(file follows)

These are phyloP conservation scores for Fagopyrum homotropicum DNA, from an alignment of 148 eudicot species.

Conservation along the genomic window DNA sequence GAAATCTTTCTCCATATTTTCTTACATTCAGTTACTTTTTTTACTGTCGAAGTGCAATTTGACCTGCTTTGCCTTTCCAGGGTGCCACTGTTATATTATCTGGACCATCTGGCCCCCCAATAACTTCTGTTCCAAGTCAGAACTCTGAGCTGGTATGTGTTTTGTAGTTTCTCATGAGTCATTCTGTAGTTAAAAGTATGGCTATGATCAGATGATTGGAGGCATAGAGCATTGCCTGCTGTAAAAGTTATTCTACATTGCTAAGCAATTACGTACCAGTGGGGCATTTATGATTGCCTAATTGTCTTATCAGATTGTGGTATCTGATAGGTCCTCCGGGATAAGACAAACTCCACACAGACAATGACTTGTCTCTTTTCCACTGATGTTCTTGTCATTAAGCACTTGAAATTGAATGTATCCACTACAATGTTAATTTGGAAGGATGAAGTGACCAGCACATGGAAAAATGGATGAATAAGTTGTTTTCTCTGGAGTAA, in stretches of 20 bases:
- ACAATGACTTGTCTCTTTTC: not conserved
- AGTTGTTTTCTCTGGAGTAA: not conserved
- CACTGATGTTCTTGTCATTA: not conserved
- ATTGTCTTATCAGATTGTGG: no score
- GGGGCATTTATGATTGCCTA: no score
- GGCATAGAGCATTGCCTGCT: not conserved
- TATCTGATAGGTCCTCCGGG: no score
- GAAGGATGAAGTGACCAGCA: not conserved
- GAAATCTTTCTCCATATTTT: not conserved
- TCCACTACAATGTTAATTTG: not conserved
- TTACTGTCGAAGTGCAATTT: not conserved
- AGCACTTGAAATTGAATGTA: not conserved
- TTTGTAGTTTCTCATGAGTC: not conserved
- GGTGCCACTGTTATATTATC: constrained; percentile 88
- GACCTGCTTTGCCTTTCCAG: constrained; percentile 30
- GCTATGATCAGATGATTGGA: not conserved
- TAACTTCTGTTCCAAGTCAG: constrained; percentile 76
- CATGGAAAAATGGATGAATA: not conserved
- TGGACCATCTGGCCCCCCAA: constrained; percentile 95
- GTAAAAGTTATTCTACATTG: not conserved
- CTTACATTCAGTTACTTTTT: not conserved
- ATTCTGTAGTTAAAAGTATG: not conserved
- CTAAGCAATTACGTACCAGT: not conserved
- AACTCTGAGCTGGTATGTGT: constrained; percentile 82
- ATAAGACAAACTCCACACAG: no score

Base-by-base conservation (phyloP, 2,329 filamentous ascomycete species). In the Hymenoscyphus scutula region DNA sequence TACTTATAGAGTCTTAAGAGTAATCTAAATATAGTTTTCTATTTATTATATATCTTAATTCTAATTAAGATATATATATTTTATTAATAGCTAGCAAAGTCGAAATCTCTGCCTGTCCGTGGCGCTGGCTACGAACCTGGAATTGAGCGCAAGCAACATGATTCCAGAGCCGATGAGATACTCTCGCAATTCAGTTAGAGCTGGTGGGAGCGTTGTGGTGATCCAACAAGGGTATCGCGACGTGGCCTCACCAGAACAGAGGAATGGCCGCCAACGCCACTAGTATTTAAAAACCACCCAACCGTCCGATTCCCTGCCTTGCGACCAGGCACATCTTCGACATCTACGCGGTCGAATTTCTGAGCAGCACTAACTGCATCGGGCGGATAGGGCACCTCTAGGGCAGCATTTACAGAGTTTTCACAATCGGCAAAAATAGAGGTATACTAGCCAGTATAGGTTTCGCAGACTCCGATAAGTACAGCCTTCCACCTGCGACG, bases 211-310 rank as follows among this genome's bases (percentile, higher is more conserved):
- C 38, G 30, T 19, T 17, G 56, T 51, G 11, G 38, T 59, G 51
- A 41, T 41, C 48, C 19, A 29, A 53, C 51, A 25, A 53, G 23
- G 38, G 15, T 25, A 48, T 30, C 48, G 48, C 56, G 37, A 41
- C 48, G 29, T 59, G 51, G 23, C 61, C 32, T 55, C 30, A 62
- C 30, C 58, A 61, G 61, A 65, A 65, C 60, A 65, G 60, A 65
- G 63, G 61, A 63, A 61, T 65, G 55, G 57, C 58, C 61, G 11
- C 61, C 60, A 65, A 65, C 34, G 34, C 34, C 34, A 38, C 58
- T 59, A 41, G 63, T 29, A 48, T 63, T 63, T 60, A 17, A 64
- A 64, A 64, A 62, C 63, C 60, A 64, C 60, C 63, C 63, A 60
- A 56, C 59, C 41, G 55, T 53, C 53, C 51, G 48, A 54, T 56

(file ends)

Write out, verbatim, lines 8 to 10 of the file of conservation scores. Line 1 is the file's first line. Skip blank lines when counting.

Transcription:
- GGCATAGAGCATTGCCTGCT: not conserved
- TATCTGATAGGTCCTCCGGG: no score
- GAAGGATGAAGTGACCAGCA: not conserved